In their prior work, the NYU Langone research team showed that H2S production is deployed against antibiotics by a wide variety of bacterial species, including two increasingly antibiotic-resistant pathogens prevalent in hospital-borne infections: Staphylococcus aureus and Pseudomonas aeruginosa. S. aureus is gram-positive, while Pseudomonas aeruginosa is gram-negative, with the differing organizations of their outer layers demonstrating that H2S production protects pathogens across the bacterial kingdom.
Remarkably, the research team found that both species rely on the same enzyme, cystathionine γ-lyase (CSE), for the bulk of H2S production. Blocking its action would represent then a way to remove an important defense against antibiotics, but available CSE inhibitors have a low potency against bacterial CSE and a high probability of causing side effects in human tissue, says Dr. Nudler.
To find better inhibitors, the research team obtained an X-ray structure of S. aureus CSE and used it to “virtually screen” millions of drug-like compounds looking for those with the right shape and properties to block the enzyme’s action without side effects. The team selected lead compounds, NL1, NL2, and NL3, which inhibited the bacterial CSE, blocked H2S production by both S. aureus and P. aeruginosa, and strengthened the effect of bactericidal antibiotics from different classes. Furthermore, NL1 increased the potency of antibiotic effect in mouse models of S. aureus and P. aeruginosa infection.
Unexpectedly, further testing revealed that the NL compounds markedly diminished persisters and suppressed biofilm formation in both pathogens.
How exactly H2S contributes to tolerance remains to be established, but there are some hints.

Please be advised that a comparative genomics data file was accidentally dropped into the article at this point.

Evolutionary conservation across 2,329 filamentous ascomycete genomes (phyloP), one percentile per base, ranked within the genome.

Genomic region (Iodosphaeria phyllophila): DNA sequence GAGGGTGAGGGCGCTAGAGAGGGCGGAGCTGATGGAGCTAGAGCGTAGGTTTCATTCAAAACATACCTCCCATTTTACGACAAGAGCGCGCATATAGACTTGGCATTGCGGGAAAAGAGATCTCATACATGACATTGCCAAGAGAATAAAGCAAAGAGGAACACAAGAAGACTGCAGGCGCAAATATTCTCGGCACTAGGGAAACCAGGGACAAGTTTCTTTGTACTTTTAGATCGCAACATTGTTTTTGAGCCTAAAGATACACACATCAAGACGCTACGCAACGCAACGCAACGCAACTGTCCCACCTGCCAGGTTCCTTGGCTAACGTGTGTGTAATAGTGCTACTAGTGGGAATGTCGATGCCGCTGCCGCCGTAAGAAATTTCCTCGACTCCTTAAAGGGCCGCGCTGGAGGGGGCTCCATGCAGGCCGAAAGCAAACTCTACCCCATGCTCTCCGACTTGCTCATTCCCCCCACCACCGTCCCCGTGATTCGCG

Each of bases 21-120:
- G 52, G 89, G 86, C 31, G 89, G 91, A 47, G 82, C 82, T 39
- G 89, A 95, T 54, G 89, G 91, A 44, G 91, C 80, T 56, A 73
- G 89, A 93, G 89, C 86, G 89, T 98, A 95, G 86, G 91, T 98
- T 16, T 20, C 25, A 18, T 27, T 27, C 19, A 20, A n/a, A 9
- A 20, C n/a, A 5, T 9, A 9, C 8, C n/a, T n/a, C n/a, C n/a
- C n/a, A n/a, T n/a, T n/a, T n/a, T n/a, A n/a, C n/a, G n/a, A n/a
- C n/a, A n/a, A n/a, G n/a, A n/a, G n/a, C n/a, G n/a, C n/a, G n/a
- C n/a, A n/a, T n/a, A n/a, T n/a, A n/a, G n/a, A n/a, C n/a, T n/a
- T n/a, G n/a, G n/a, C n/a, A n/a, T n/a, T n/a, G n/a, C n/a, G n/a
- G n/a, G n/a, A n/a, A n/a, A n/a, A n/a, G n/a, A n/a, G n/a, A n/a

“Bacteria appear to use controlled self-poisoning with H2S to slow down their metabolism, preventing the antibiotics from using the bacteria’s energy production system to kill them,” says Dr. Nudler. “Interfering with the H2S-based defenses represents a largely unexplored alternative to the traditional antibiotic discovery. Our results suggest that a new kind of small molecule potentiator can strengthen the effect of major classes of clinically important antibiotics.”
The authors note several opportunities for designing conceptually novel antimicrobial therapeutics by combining H2S-blocking potentiators with antibiotics. Such combinations may have better efficacy against bacterial biofilms. Other potential applications include overcoming intermediate-level antibiotic resistance, reducing antibiotic dose and related toxicity while maintaining efficacy, and enhancing the bacteria-killing (bactericidal) effect at the same antibiotic dose.
Along with Dr. Nudler, the study was led by first authors Konstantin Shatalin and Ashok Nuthanakanti in the Department of Biochemistry and Molecular Pharmacology. Also authors were Abhishek Kaushik, Alla Peselis, Ilya Shamovsky, Bibhusita Pani, Mirna Lechpammer, Nikita Vasiliev, Elena Shatalina, and Alexander Serganov at NYU Langone, as well as Dmitry Shishov and Peter Fedichev of Gero LLC, Moscow, Russia; Dmitri Rebatchouk of Ellyris LLC in Union, New Jersey; and Alexander Mironov of the Engelhardt Institute of Molecular Biology, Russian Academy of Sciences in Moscow. The study was funded by the Blavatnik Family Foundation, the United States Department of Defense, and the Howard Hughes Medical Institute.
2021-19316 | INT/EXT | Newsroom